My head is a little bit too full lately. My classes begin in two weeks and I am determined to create an “Intro to Christian Ethics” class that offers my students at least an idea about hope that resonates with them, if not with me. Trauma is both a daily reality for far too many of us, and the headline or undercurrent of nearly every news report. Images from popular media play against my desires, my training in feminist analysis and ideas about power and empowerment in endless abundance. And I am mothering a joyful three-and-a-half-year-old whose need for liveliness both challenges and taxes me, pushing me and putting me face to face with my own hopes and doubts.
I feel pulled in so many directions, so I get confused about where to start, what to write, or what to do. I am awash in input, goals, and distractions.
Yet, I have also been challenged lately to see my confusion as a retreat from responsibility.
I have been encouraged to find ways to “turn the volume down,” medically or otherwise, so that I can navigate my anxiety and depression towards greater satisfaction in my life.
“Breathe in, Sara.
Submit to your own feelings so that you can start fighting what you really need to fight.”
My bouts with depression and anxiety have ebbed and flowed through most of my life, but after the birth of my daughter I sunk pretty deep. Faced with panic, desperation, and despair while trying to care for an infant, I said “no” to my feelings, which only compounded the crash a year later. Cutting off a part of myself at that time was a somewhat conscious, somewhat unconscious effort I thought would help me to survive. I convinced myself that I didn’t need outside help, though I’d sought it before, saying that I was doing okay. But I wasn’t. And when I started therapy about two years later, I felt like I was starting to drown.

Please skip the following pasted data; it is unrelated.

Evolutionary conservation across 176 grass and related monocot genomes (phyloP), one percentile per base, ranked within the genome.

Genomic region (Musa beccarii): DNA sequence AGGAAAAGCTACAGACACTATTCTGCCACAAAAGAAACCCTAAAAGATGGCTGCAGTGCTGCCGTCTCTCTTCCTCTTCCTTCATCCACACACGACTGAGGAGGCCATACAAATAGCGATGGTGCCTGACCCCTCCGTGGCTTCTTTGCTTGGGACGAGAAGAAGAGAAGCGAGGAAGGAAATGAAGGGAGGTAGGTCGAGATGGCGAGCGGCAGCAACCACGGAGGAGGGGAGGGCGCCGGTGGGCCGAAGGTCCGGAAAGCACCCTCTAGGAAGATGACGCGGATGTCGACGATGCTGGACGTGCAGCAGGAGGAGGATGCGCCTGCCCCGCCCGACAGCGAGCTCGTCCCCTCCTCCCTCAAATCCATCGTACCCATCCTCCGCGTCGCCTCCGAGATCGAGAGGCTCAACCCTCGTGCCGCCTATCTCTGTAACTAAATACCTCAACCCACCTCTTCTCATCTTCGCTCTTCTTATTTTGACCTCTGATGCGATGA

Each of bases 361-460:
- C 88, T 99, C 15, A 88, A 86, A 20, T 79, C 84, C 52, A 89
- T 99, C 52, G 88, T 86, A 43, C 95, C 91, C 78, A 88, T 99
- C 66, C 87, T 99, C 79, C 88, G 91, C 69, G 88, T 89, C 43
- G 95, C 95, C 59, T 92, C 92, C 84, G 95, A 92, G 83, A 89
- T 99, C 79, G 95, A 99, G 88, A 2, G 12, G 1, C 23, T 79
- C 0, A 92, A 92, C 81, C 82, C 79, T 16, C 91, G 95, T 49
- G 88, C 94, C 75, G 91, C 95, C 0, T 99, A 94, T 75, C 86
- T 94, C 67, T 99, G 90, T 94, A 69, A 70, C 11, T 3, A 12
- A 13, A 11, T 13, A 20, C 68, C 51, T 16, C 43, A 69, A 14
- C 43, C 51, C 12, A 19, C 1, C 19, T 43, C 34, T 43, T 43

I want to say that I could barely talk when I met this new healer, but this isn’t exactly true. I talked and talked and talked. “You never stop talking,” he’s said to me. The problem was, I could barely get a word in edgewise around my own criticism of what I had just said. I would actually stop mid sentence to offer a counterpoint to or contradict what I’d just said. I obscured through vagueries and over complicated self-analysis. I self-policed and self-censored, spinning a web of confusion for myself and my therapist. This process was/ is very frustrating, and the feminist educator in me finds it ironic too. I am always telling my students to be more particular. Feminist pedagogy and theology demands particular context, situatedness, and actual lived experience. I didn’t realize how much I’d obscured my own story in the abstract. My narrative of self-control is like the passive voice I’ve so often noted in my student’s papers: it keeps me from standing behind anything I’ve said.